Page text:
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Ang aswamo ay may sakit.
Ang asawa mo ay may sakit = Your wife is ill.
Ang asawa ko ay may sakit = My wife is ill.
Ang aswamo ay may sakit. - Ang asawa ko ay may sakit. (My wife is ill.)
"Magandang umaga asawamo, ikaw parin ay may sakit? "
"Magandang umaga, asawa ko." (Good morning, my wife. - Addressing one's wife in the second person with "asawa ko" is rather awkward here. If you are really inclined to be romantic, it would be more common to say, "mahal" = love or "mahal ko" = my love.)
"Ikaw parin ay may sakit?" - "Ikaw pa rin ba ay may sakit?" (Are you still ill?) - We usually add "ba" to questions especially if they are answerable by "yes" or "no".
Other forms of this question, which may be more commonly said than the above:
"Ikaw ba ay may sakit pa rin?"
"May sakit ka pa rin ba?"
"Oo, masamang pakiramdam ko pa rin" - "Oo, masama ang pakiramdam ko pa rin." (Yes, I still feel bad = Yes, I still don't feel well.) - The is correct, but we don't usually say the words in that order. The more natural way would be, "Oo, masama pa rin ang pakiramdam ko." Maybe this is because we want to give emphasis to the main idea of the sentence, i.e., "still bad", so we place the "pa rin" (still) right next to "masama" (bad).
Sanabi ko sa kanila na magtulog. - Sinabi ko sa kanila na matulog. (I told them to sleep.) - I am not sure if "magtulog" is a word in use in Filipino. There's a word, "magtutulog", which means to sleep or to take naps a number of times a day.)
Sinabi ko sa kanya na matulog. (I told her/him to sleep.)
Sinabi ko sa kanya na matulog lang siya. (I told/advised her/him to just sleep.)
Question: K-um-ain to eat, K-in-ain to be eaten? Kumain = to eat ("Kumain ka." = Eat/Go ahead and eat.; "Kumain ka na (ba)?" = Have you eaten?"; "Kumain kami ng tinapay" = We ate bread."; "Maghugas ka ng kamay bago kumain" = Wash your hands before eating/before you eat.)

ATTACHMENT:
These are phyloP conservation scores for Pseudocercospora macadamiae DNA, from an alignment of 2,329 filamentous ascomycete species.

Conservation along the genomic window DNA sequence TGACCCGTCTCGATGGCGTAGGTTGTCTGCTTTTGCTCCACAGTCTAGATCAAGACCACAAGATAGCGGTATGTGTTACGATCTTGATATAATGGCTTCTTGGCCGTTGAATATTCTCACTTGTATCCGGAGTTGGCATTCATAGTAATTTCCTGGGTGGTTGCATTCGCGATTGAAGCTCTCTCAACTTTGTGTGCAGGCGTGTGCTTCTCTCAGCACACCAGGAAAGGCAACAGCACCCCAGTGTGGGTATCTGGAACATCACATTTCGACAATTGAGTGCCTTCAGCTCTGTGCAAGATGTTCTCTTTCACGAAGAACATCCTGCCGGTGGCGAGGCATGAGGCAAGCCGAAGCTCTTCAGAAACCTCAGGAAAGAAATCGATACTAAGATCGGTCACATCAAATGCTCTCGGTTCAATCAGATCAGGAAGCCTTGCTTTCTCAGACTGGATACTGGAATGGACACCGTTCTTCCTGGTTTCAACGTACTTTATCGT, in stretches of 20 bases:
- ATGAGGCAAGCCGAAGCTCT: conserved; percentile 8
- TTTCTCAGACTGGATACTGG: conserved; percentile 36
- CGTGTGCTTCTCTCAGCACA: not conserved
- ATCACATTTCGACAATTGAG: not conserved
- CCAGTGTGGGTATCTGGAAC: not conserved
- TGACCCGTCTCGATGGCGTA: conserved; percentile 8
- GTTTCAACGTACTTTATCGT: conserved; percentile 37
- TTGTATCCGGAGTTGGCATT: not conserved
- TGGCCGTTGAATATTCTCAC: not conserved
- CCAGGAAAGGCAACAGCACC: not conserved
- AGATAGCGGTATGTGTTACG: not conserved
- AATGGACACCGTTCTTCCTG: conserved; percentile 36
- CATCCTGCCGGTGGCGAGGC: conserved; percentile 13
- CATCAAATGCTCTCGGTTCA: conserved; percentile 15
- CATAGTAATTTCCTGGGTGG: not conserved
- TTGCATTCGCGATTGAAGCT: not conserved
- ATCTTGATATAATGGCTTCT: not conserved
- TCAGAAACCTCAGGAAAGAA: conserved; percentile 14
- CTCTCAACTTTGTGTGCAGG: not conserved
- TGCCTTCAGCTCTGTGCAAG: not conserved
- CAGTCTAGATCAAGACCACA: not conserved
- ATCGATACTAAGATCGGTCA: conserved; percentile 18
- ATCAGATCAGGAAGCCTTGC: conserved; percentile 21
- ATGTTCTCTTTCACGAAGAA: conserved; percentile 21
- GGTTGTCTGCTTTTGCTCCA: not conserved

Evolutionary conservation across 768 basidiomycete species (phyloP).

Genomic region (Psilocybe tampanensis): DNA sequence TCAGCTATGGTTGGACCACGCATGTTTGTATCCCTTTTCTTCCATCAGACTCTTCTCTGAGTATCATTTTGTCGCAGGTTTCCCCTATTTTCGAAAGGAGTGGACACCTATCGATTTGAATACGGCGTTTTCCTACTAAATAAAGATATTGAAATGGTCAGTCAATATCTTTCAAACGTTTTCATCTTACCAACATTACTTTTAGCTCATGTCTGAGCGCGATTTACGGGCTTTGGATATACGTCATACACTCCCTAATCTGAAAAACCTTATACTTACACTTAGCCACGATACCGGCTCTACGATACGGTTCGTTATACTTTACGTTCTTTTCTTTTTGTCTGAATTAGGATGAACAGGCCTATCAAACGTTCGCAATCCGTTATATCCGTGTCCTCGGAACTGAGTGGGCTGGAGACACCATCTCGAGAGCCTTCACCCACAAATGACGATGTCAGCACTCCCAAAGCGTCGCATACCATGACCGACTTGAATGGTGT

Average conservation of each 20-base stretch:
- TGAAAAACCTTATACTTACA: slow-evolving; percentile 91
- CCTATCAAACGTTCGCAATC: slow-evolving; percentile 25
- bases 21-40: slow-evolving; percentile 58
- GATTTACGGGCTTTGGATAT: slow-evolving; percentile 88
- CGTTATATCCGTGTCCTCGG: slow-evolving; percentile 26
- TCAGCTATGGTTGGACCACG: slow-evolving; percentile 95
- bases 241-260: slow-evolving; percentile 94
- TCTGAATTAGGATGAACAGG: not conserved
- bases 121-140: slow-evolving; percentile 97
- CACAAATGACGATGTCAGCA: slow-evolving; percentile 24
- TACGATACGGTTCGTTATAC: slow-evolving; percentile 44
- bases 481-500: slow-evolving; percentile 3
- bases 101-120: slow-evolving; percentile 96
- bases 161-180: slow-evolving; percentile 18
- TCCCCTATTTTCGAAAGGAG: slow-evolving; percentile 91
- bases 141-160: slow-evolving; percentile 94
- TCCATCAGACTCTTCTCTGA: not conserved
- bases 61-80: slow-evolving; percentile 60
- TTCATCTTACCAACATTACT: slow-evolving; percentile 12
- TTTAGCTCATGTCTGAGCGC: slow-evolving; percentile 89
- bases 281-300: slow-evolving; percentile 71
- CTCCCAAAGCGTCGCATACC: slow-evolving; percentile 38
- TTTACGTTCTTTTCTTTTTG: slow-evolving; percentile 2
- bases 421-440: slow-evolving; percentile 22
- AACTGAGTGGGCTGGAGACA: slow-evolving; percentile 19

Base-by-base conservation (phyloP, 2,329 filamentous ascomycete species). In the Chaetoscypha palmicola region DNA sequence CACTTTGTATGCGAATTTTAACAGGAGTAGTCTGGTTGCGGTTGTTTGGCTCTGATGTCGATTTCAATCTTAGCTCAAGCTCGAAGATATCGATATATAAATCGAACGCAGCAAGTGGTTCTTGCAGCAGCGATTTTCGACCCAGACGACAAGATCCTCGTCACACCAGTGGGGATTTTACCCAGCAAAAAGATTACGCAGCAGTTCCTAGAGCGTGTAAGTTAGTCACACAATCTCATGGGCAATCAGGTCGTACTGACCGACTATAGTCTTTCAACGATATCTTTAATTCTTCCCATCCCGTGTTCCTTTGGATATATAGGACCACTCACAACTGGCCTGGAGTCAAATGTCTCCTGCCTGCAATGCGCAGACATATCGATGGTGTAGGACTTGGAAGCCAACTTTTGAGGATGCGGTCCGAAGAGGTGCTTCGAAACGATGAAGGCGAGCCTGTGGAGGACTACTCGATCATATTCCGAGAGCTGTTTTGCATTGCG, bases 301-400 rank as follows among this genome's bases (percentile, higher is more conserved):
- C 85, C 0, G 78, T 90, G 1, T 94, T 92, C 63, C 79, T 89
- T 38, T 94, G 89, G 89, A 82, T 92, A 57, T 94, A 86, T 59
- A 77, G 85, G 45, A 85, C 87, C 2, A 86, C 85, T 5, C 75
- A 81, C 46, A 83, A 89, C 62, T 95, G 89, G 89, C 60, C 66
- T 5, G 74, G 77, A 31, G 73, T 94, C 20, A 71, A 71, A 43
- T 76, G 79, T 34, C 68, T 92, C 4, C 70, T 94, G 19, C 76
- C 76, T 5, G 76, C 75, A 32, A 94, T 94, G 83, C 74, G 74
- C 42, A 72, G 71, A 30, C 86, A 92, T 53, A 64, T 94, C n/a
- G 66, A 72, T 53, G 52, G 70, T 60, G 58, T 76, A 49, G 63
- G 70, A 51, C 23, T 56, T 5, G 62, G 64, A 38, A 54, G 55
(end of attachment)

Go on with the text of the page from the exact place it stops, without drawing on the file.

Kinain = ate/to have been eaten ("Kinain niya yung tinapay" = He/She ate the bread; "Ang tinapay ay kinain niya" = The bread was eaten by him/her. "Ano ang kinain mo?" = What did you eat?)
Kakainin = to be eaten ("Bumili siya ng kakainin niya" = He/She bought what he/she is going to eat; "Kakainin ko ito mamaya" = I will eat this later.)
I notist that you have tulog, t-um-ulog, mag-tulog and pagtulog and kain - pagkain. What is the difference between um verbs, mag verbs and does pag- make the verb a noun?
There may not be any hard-and-fast rules about these prefixes.
Um - Ex: "kuha" (get) -> kumuha - "Kumuha siya nga pagkain" - He/She got/took food; "Kumuha ka ng pagkain" - Get food; "Tumayo siya para kumuha ng pagkain" = He/She stood up to get food.
"Takbo" (run) ->, tumakbo - "Tumakbo si John pauwi." - John ran home; "Tumakbo ka para di ka mahuli" (accent on "ma") - Run, so you won't be late; "Ikaw ay mabilis tumakbo" = You run fast.
"Tumulog" is rarely used. We say "matulog" instead. In fact, you may be corrected to say, "matulog", in case you use "tumulog".
Mag - Ex: "luto" (cook) -> "magluto" - "Magluto ka ng hapunan mamaya" = Cook supper later; "Hindi ako marunong magluto" - I don't know how to cook; "Wala siyang ginawa kung hindi magluto" - He/She does nothing else, but cook.
Pag - Ex: "kain" (eat) -> "pagkain" - "Ano ang pagkain natin mamayang gabi?" = What will be our food for tonight?; "Dahan-dahan ka lang ng/sa pagkain" - Just eat slowly/cautiously.; "Ganito ang pagkain ng kuhol" - This is how to eat escargot.
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